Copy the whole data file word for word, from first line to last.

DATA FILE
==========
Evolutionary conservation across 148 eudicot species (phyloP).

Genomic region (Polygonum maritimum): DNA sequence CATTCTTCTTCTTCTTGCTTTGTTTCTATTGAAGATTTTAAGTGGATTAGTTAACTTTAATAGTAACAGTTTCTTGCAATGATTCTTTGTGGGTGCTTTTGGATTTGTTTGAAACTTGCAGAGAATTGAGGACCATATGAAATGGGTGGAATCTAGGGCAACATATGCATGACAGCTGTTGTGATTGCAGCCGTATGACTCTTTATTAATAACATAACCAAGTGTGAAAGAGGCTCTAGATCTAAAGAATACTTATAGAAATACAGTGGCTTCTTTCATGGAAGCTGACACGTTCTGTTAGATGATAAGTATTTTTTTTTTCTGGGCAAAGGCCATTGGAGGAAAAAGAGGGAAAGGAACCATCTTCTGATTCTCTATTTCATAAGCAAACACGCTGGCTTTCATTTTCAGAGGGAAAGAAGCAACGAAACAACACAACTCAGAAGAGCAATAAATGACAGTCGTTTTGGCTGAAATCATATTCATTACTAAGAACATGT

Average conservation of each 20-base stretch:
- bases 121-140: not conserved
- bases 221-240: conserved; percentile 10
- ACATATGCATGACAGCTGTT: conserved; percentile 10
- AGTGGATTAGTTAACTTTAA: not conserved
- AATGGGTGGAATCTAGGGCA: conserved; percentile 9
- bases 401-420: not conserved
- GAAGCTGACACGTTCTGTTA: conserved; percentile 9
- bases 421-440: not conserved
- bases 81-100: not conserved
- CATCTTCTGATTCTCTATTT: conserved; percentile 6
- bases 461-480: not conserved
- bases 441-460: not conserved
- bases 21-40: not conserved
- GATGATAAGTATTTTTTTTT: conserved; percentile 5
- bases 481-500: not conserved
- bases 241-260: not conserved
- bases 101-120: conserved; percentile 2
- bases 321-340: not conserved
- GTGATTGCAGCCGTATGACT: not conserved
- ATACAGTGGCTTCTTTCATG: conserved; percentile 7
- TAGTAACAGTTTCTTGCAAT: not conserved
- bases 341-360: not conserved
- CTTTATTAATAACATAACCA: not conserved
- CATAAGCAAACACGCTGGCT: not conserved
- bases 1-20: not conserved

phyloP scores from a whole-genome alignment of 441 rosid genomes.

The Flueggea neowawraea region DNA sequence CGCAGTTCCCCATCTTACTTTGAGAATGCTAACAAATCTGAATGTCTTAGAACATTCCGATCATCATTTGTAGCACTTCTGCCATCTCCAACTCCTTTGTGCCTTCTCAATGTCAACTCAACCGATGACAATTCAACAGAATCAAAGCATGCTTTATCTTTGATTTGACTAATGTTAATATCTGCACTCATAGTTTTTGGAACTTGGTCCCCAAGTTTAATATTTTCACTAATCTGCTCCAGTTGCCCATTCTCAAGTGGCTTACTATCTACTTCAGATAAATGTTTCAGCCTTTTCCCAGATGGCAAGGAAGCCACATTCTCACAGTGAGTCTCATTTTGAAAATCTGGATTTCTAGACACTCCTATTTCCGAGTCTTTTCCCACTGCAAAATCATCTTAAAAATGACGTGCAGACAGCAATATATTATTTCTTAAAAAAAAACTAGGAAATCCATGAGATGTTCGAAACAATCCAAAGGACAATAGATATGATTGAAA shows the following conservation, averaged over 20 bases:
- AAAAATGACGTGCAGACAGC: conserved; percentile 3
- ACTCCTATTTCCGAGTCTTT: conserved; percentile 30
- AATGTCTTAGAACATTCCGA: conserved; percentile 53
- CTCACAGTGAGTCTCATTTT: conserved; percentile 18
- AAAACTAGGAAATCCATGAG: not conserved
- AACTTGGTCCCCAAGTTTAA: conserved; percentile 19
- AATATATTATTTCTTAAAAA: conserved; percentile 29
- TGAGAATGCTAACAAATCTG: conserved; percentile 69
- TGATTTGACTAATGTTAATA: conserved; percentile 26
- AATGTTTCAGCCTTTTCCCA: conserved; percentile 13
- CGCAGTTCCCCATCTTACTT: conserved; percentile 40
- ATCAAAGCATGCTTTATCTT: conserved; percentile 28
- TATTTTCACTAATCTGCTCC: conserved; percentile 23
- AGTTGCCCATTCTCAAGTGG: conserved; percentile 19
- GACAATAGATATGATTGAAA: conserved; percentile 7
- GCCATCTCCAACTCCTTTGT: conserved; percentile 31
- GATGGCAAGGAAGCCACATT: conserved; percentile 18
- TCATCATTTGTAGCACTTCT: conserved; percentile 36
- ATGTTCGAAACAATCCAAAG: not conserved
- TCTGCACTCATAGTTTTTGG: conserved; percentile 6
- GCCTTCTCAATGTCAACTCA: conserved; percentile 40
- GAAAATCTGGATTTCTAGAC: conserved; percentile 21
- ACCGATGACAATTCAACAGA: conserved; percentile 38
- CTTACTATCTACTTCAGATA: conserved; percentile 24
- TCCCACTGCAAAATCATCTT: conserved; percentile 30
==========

Evolutionary conservation across 148 eudicot species (phyloP).

Genomic region (Polygonum maritimum): DNA sequence CATTCTTCTTCTTCTTGCTTTGTTTCTATTGAAGATTTTAAGTGGATTAGTTAACTTTAATAGTAACAGTTTCTTGCAATGATTCTTTGTGGGTGCTTTTGGATTTGTTTGAAACTTGCAGAGAATTGAGGACCATATGAAATGGGTGGAATCTAGGGCAACATATGCATGACAGCTGTTGTGATTGCAGCCGTATGACTCTTTATTAATAACATAACCAAGTGTGAAAGAGGCTCTAGATCTAAAGAATACTTATAGAAATACAGTGGCTTCTTTCATGGAAGCTGACACGTTCTGTTAGATGATAAGTATTTTTTTTTTCTGGGCAAAGGCCATTGGAGGAAAAAGAGGGAAAGGAACCATCTTCTGATTCTCTATTTCATAAGCAAACACGCTGGCTTTCATTTTCAGAGGGAAAGAAGCAACGAAACAACACAACTCAGAAGAGCAATAAATGACAGTCGTTTTGGCTGAAATCATATTCATTACTAAGAACATGT

Average conservation of each 20-base stretch:
- bases 121-140: not conserved
- bases 221-240: conserved; percentile 10
- ACATATGCATGACAGCTGTT: conserved; percentile 10
- AGTGGATTAGTTAACTTTAA: not conserved
- AATGGGTGGAATCTAGGGCA: conserved; percentile 9
- bases 401-420: not conserved
- GAAGCTGACACGTTCTGTTA: conserved; percentile 9
- bases 421-440: not conserved
- bases 81-100: not conserved
- CATCTTCTGATTCTCTATTT: conserved; percentile 6
- bases 461-480: not conserved
- bases 441-460: not conserved
- bases 21-40: not conserved
- GATGATAAGTATTTTTTTTT: conserved; percentile 5
- bases 481-500: not conserved
- bases 241-260: not conserved
- bases 101-120: conserved; percentile 2
- bases 321-340: not conserved
- GTGATTGCAGCCGTATGACT: not conserved
- ATACAGTGGCTTCTTTCATG: conserved; percentile 7
- TAGTAACAGTTTCTTGCAAT: not conserved
- bases 341-360: not conserved
- CTTTATTAATAACATAACCA: not conserved
- CATAAGCAAACACGCTGGCT: not conserved
- bases 1-20: not conserved

phyloP scores from a whole-genome alignment of 441 rosid genomes.

The Flueggea neowawraea region DNA sequence CGCAGTTCCCCATCTTACTTTGAGAATGCTAACAAATCTGAATGTCTTAGAACATTCCGATCATCATTTGTAGCACTTCTGCCATCTCCAACTCCTTTGTGCCTTCTCAATGTCAACTCAACCGATGACAATTCAACAGAATCAAAGCATGCTTTATCTTTGATTTGACTAATGTTAATATCTGCACTCATAGTTTTTGGAACTTGGTCCCCAAGTTTAATATTTTCACTAATCTGCTCCAGTTGCCCATTCTCAAGTGGCTTACTATCTACTTCAGATAAATGTTTCAGCCTTTTCCCAGATGGCAAGGAAGCCACATTCTCACAGTGAGTCTCATTTTGAAAATCTGGATTTCTAGACACTCCTATTTCCGAGTCTTTTCCCACTGCAAAATCATCTTAAAAATGACGTGCAGACAGCAATATATTATTTCTTAAAAAAAAACTAGGAAATCCATGAGATGTTCGAAACAATCCAAAGGACAATAGATATGATTGAAA shows the following conservation, averaged over 20 bases:
- AAAAATGACGTGCAGACAGC: conserved; percentile 3
- ACTCCTATTTCCGAGTCTTT: conserved; percentile 30
- AATGTCTTAGAACATTCCGA: conserved; percentile 53
- CTCACAGTGAGTCTCATTTT: conserved; percentile 18
- AAAACTAGGAAATCCATGAG: not conserved
- AACTTGGTCCCCAAGTTTAA: conserved; percentile 19
- AATATATTATTTCTTAAAAA: conserved; percentile 29
- TGAGAATGCTAACAAATCTG: conserved; percentile 69
- TGATTTGACTAATGTTAATA: conserved; percentile 26
- AATGTTTCAGCCTTTTCCCA: conserved; percentile 13
- CGCAGTTCCCCATCTTACTT: conserved; percentile 40
- ATCAAAGCATGCTTTATCTT: conserved; percentile 28
- TATTTTCACTAATCTGCTCC: conserved; percentile 23
- AGTTGCCCATTCTCAAGTGG: conserved; percentile 19
- GACAATAGATATGATTGAAA: conserved; percentile 7
- GCCATCTCCAACTCCTTTGT: conserved; percentile 31
- GATGGCAAGGAAGCCACATT: conserved; percentile 18
- TCATCATTTGTAGCACTTCT: conserved; percentile 36
- ATGTTCGAAACAATCCAAAG: not conserved
- TCTGCACTCATAGTTTTTGG: conserved; percentile 6
- GCCTTCTCAATGTCAACTCA: conserved; percentile 40
- GAAAATCTGGATTTCTAGAC: conserved; percentile 21
- ACCGATGACAATTCAACAGA: conserved; percentile 38
- CTTACTATCTACTTCAGATA: conserved; percentile 24
- TCCCACTGCAAAATCATCTT: conserved; percentile 30